Self-Promotion: a Required Skill for 21st Century Artists

The traditional path to a career in the arts is no longer available. It used to be that the artist would spend time honing their craft, then produce a product. Using networked contacts, the artist would then locate a gatekeeper, and if the product were deemed worthy, it would be sent out into the world. With the exception of the contacts and an occasional interview, the artist was free to devote time to creating the next work.

Today the artist still has to produce a product and maintain a network of contacts, but also has to have a social media presence. Actually, the artist needs more than just a social media presence; the artist needs to become an influencer. So great is the need that some believe the profession of artist no longer exists—“only ‘influencer’ remains.” What this means is that the artist needs to establish a “personal brand,” learn the technology associated with a number of social platforms, decipher the algorithm that will push postings on each of those platforms, and—most importantly—post consistently. That means time away from making art and spending more time on self-promotion. Soon, the artist is spending more time working on their brand rather than on making art. As musician Ricky Montgomery says, “Next thing you know, it’s been three years and you’ve spent almost no time on your art. You’re getting worse at it, but you’re becoming a great marketer for a product which is less and less good.”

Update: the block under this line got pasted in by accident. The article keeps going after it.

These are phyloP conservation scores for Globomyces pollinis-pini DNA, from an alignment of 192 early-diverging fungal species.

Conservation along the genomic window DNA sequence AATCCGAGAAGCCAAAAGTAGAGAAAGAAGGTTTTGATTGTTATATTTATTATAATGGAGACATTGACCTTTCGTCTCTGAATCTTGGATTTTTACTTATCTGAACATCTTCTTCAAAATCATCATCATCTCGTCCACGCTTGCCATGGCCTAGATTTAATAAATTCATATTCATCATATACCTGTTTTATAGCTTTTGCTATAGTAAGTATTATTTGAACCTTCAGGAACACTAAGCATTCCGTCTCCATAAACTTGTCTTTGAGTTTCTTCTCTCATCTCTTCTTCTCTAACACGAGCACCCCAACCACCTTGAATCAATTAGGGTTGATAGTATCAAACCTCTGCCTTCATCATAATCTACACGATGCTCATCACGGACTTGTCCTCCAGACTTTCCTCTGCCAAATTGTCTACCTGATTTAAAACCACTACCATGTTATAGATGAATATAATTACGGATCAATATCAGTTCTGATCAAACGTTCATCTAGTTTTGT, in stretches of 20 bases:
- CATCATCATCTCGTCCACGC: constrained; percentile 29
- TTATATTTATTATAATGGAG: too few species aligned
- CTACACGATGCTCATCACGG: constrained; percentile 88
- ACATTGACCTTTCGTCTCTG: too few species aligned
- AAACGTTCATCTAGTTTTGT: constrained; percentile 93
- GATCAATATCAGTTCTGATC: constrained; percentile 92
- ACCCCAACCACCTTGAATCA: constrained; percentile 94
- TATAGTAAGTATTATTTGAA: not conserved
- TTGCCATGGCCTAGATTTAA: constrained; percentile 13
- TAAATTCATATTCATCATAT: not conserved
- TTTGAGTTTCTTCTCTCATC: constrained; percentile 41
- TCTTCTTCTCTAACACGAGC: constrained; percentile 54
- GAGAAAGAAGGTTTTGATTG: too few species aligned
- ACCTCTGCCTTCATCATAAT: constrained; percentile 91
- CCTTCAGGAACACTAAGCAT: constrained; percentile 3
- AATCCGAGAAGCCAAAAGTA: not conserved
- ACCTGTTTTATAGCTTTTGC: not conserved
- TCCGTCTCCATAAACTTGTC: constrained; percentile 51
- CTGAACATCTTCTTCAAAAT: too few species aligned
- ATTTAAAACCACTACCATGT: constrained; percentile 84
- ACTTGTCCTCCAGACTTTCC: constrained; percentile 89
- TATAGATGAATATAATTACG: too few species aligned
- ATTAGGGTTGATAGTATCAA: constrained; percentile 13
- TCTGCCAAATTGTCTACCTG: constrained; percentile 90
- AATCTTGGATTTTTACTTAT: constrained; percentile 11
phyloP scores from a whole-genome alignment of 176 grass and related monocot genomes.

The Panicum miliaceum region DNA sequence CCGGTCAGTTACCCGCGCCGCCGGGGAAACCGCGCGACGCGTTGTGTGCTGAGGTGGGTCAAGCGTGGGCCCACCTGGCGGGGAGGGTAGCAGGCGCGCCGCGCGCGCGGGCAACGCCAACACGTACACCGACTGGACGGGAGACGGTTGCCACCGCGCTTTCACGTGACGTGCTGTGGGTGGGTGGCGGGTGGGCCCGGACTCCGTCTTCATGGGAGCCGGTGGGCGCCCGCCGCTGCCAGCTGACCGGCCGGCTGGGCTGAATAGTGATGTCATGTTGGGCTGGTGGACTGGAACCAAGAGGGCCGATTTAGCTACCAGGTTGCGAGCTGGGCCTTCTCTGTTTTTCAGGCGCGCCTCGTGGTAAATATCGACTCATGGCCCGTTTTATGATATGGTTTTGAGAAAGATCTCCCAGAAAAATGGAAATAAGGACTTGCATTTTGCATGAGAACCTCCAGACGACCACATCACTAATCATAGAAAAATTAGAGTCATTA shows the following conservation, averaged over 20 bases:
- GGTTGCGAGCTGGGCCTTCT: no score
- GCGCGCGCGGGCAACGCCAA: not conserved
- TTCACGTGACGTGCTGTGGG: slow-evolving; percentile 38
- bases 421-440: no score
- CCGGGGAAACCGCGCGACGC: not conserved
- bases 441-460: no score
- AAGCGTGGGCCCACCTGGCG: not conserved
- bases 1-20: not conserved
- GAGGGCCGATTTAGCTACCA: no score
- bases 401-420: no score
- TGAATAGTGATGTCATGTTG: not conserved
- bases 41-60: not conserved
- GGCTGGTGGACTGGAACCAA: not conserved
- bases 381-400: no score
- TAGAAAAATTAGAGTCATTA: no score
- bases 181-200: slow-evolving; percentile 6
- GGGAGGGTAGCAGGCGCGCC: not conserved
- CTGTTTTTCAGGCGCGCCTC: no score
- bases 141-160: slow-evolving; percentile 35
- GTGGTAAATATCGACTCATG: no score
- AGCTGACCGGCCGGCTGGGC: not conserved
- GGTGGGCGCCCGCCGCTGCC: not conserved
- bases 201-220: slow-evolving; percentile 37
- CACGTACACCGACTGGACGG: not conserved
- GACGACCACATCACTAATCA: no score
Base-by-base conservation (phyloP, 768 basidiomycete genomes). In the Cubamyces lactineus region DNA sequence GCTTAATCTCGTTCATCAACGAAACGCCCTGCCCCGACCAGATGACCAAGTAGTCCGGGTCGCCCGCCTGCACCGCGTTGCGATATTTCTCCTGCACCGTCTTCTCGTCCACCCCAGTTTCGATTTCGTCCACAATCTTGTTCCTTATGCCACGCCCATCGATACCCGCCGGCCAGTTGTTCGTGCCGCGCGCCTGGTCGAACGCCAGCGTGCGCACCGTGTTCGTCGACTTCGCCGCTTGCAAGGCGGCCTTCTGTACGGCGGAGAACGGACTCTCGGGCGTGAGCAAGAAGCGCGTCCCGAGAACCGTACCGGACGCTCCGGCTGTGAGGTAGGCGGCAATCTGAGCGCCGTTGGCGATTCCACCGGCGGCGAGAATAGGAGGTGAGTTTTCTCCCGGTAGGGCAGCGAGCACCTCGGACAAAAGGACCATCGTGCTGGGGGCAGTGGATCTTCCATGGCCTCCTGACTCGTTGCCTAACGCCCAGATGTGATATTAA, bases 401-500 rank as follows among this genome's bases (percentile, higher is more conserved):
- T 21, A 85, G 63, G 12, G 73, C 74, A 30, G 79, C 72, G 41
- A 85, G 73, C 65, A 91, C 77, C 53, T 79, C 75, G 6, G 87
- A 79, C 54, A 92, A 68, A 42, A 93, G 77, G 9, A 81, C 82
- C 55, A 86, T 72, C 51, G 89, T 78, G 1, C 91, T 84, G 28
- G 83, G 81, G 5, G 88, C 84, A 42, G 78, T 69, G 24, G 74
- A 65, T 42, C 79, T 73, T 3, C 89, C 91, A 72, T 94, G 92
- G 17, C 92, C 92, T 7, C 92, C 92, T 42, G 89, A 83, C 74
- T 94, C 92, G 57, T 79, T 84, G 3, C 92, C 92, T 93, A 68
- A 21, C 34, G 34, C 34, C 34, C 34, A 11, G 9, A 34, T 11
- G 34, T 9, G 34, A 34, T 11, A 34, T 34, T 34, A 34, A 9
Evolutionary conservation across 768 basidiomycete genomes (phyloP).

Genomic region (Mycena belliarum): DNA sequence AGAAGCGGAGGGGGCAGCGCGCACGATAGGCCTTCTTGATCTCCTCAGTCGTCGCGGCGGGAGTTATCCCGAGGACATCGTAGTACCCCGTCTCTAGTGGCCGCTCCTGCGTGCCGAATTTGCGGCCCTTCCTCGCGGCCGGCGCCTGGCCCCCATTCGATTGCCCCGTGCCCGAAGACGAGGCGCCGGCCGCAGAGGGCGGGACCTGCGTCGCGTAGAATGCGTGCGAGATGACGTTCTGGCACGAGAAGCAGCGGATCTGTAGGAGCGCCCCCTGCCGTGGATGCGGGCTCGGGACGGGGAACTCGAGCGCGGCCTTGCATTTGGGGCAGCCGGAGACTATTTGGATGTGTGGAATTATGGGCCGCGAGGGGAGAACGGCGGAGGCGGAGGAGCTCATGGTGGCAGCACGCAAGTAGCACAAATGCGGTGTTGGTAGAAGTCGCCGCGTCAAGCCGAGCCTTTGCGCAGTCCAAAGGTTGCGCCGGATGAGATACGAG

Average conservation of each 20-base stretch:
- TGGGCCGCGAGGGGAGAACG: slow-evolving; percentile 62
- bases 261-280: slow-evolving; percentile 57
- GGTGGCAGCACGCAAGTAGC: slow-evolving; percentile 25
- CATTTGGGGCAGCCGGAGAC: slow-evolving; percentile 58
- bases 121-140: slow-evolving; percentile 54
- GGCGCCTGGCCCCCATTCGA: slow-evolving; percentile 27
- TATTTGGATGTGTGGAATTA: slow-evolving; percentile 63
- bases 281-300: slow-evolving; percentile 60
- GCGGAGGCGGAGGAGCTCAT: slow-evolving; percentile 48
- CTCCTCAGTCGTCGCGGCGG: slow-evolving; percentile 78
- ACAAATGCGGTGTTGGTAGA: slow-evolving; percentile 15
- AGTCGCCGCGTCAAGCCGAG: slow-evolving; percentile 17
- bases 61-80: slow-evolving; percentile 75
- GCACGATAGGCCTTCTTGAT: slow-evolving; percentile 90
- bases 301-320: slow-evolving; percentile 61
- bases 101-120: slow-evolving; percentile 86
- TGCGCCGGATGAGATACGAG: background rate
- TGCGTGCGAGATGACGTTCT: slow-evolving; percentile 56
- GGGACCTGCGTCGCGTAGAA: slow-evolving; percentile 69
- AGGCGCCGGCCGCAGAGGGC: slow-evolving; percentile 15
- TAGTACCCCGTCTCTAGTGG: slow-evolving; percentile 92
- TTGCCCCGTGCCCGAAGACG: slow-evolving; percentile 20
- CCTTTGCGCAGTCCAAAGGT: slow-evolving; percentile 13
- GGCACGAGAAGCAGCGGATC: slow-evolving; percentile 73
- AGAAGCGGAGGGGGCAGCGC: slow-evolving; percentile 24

Some celebrate this phenomenon. It’s more democratic, they say. What they don’t say is that when the artist is self-promoting on social media, they are competing for attention with everybody else on social media, whether they are artists or entrepreneurs selling new and exciting life styles. They are, in fact, competing with the world. And, it’s not as democratic as it seems. The gatekeepers are still there, except now, they not only worry about how good the artist’s work might be, but how many followers the artist has on Instagram, TikTok, X, Threads, YouTube, or Facebook. Gatekeepers are now looking for a guaranteed audience. Not only are there stories about writers who do not have enough of a following to be published, but there are instances of actors who were not cast because their competition had a bigger following on Instagram. No one is immune; Rebecca Jennings, in her Vox article, “Everyone’s a sellout now,” notes the case of a 65-year-old accountant who is “being encouraged by her company to post on LinkedIn to ‘build [her] brand.’”

And if the artist is opposed to self-promotion for whatever reason? Too bad. This is the society we live in today. So, yes, an artist could produce a fantastic work of art, whether it be a book or painting or photograph or sculpture, and never have it see the light of day because of lack of self-promotion. Joan Westenberg says that “we have confused popularity with skill. The number of hearts, likes, and followers determine a writer’s worth—not the quality of their prose.” And that may be sad, but until something changes, that’s how it is, and any person who wants to survive as an artist had better add self-promotion to their list of required skills.

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Date: Sunday, 11. February 2024 22:02
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